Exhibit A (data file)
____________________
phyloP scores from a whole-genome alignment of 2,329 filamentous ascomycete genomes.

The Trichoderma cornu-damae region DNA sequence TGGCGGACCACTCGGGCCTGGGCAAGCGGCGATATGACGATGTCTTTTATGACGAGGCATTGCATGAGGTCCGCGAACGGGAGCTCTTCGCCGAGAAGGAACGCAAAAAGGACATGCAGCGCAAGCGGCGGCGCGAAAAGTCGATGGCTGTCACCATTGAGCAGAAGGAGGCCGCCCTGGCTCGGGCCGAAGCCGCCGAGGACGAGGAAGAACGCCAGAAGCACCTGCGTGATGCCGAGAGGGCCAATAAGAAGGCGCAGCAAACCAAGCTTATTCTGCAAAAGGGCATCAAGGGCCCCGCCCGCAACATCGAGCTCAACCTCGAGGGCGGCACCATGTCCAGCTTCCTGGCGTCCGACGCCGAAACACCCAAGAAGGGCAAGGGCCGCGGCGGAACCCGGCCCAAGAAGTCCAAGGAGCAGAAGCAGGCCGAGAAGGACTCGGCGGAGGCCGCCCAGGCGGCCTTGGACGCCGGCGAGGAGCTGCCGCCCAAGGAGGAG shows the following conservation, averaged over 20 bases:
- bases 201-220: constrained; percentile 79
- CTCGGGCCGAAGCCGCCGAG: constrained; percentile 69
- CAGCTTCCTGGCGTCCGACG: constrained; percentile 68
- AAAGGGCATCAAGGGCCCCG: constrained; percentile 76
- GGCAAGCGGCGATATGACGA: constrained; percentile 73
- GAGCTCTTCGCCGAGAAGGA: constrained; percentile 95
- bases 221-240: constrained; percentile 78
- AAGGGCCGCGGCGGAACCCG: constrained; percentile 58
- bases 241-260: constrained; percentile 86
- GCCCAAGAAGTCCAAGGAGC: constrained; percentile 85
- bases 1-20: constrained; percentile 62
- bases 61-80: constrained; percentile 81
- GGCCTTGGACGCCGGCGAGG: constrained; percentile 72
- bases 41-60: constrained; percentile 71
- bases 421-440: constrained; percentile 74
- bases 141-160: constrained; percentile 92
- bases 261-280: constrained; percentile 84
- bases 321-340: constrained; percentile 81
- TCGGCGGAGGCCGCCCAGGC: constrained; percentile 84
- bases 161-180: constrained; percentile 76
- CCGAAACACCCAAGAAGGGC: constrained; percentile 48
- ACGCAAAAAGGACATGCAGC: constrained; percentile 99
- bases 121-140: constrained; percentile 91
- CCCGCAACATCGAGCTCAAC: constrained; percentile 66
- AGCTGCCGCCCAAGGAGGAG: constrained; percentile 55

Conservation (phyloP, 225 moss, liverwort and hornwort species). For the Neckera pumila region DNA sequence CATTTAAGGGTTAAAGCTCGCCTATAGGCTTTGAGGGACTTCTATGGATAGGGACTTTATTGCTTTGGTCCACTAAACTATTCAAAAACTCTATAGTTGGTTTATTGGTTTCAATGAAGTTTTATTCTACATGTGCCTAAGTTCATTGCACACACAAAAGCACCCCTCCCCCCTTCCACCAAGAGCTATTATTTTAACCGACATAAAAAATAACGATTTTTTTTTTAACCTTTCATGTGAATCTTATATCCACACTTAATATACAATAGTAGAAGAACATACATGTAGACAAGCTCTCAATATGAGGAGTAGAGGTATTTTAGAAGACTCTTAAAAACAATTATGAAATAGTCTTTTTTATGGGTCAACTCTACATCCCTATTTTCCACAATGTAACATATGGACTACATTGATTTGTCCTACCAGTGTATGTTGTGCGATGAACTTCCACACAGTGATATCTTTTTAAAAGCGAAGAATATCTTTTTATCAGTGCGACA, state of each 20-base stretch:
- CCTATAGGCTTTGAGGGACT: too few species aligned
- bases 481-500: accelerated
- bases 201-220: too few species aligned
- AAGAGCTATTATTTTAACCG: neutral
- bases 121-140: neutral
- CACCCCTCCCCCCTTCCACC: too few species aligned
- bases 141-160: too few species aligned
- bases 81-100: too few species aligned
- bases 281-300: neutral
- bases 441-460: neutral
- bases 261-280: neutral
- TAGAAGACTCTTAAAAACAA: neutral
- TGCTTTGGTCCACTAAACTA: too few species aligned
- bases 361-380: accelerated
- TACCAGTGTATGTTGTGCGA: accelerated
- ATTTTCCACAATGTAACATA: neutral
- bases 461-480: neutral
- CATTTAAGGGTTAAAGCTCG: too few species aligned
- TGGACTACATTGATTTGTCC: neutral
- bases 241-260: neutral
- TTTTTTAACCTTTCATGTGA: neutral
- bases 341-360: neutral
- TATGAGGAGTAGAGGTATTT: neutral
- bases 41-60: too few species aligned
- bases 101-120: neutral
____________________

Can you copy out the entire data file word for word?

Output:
phyloP scores from a whole-genome alignment of 2,329 filamentous ascomycete genomes.

The Trichoderma cornu-damae region DNA sequence TGGCGGACCACTCGGGCCTGGGCAAGCGGCGATATGACGATGTCTTTTATGACGAGGCATTGCATGAGGTCCGCGAACGGGAGCTCTTCGCCGAGAAGGAACGCAAAAAGGACATGCAGCGCAAGCGGCGGCGCGAAAAGTCGATGGCTGTCACCATTGAGCAGAAGGAGGCCGCCCTGGCTCGGGCCGAAGCCGCCGAGGACGAGGAAGAACGCCAGAAGCACCTGCGTGATGCCGAGAGGGCCAATAAGAAGGCGCAGCAAACCAAGCTTATTCTGCAAAAGGGCATCAAGGGCCCCGCCCGCAACATCGAGCTCAACCTCGAGGGCGGCACCATGTCCAGCTTCCTGGCGTCCGACGCCGAAACACCCAAGAAGGGCAAGGGCCGCGGCGGAACCCGGCCCAAGAAGTCCAAGGAGCAGAAGCAGGCCGAGAAGGACTCGGCGGAGGCCGCCCAGGCGGCCTTGGACGCCGGCGAGGAGCTGCCGCCCAAGGAGGAG shows the following conservation, averaged over 20 bases:
- bases 201-220: constrained; percentile 79
- CTCGGGCCGAAGCCGCCGAG: constrained; percentile 69
- CAGCTTCCTGGCGTCCGACG: constrained; percentile 68
- AAAGGGCATCAAGGGCCCCG: constrained; percentile 76
- GGCAAGCGGCGATATGACGA: constrained; percentile 73
- GAGCTCTTCGCCGAGAAGGA: constrained; percentile 95
- bases 221-240: constrained; percentile 78
- AAGGGCCGCGGCGGAACCCG: constrained; percentile 58
- bases 241-260: constrained; percentile 86
- GCCCAAGAAGTCCAAGGAGC: constrained; percentile 85
- bases 1-20: constrained; percentile 62
- bases 61-80: constrained; percentile 81
- GGCCTTGGACGCCGGCGAGG: constrained; percentile 72
- bases 41-60: constrained; percentile 71
- bases 421-440: constrained; percentile 74
- bases 141-160: constrained; percentile 92
- bases 261-280: constrained; percentile 84
- bases 321-340: constrained; percentile 81
- TCGGCGGAGGCCGCCCAGGC: constrained; percentile 84
- bases 161-180: constrained; percentile 76
- CCGAAACACCCAAGAAGGGC: constrained; percentile 48
- ACGCAAAAAGGACATGCAGC: constrained; percentile 99
- bases 121-140: constrained; percentile 91
- CCCGCAACATCGAGCTCAAC: constrained; percentile 66
- AGCTGCCGCCCAAGGAGGAG: constrained; percentile 55

Conservation (phyloP, 225 moss, liverwort and hornwort species). For the Neckera pumila region DNA sequence CATTTAAGGGTTAAAGCTCGCCTATAGGCTTTGAGGGACTTCTATGGATAGGGACTTTATTGCTTTGGTCCACTAAACTATTCAAAAACTCTATAGTTGGTTTATTGGTTTCAATGAAGTTTTATTCTACATGTGCCTAAGTTCATTGCACACACAAAAGCACCCCTCCCCCCTTCCACCAAGAGCTATTATTTTAACCGACATAAAAAATAACGATTTTTTTTTTAACCTTTCATGTGAATCTTATATCCACACTTAATATACAATAGTAGAAGAACATACATGTAGACAAGCTCTCAATATGAGGAGTAGAGGTATTTTAGAAGACTCTTAAAAACAATTATGAAATAGTCTTTTTTATGGGTCAACTCTACATCCCTATTTTCCACAATGTAACATATGGACTACATTGATTTGTCCTACCAGTGTATGTTGTGCGATGAACTTCCACACAGTGATATCTTTTTAAAAGCGAAGAATATCTTTTTATCAGTGCGACA, state of each 20-base stretch:
- CCTATAGGCTTTGAGGGACT: too few species aligned
- bases 481-500: accelerated
- bases 201-220: too few species aligned
- AAGAGCTATTATTTTAACCG: neutral
- bases 121-140: neutral
- CACCCCTCCCCCCTTCCACC: too few species aligned
- bases 141-160: too few species aligned
- bases 81-100: too few species aligned
- bases 281-300: neutral
- bases 441-460: neutral
- bases 261-280: neutral
- TAGAAGACTCTTAAAAACAA: neutral
- TGCTTTGGTCCACTAAACTA: too few species aligned
- bases 361-380: accelerated
- TACCAGTGTATGTTGTGCGA: accelerated
- ATTTTCCACAATGTAACATA: neutral
- bases 461-480: neutral
- CATTTAAGGGTTAAAGCTCG: too few species aligned
- TGGACTACATTGATTTGTCC: neutral
- bases 241-260: neutral
- TTTTTTAACCTTTCATGTGA: neutral
- bases 341-360: neutral
- TATGAGGAGTAGAGGTATTT: neutral
- bases 41-60: too few species aligned
- bases 101-120: neutral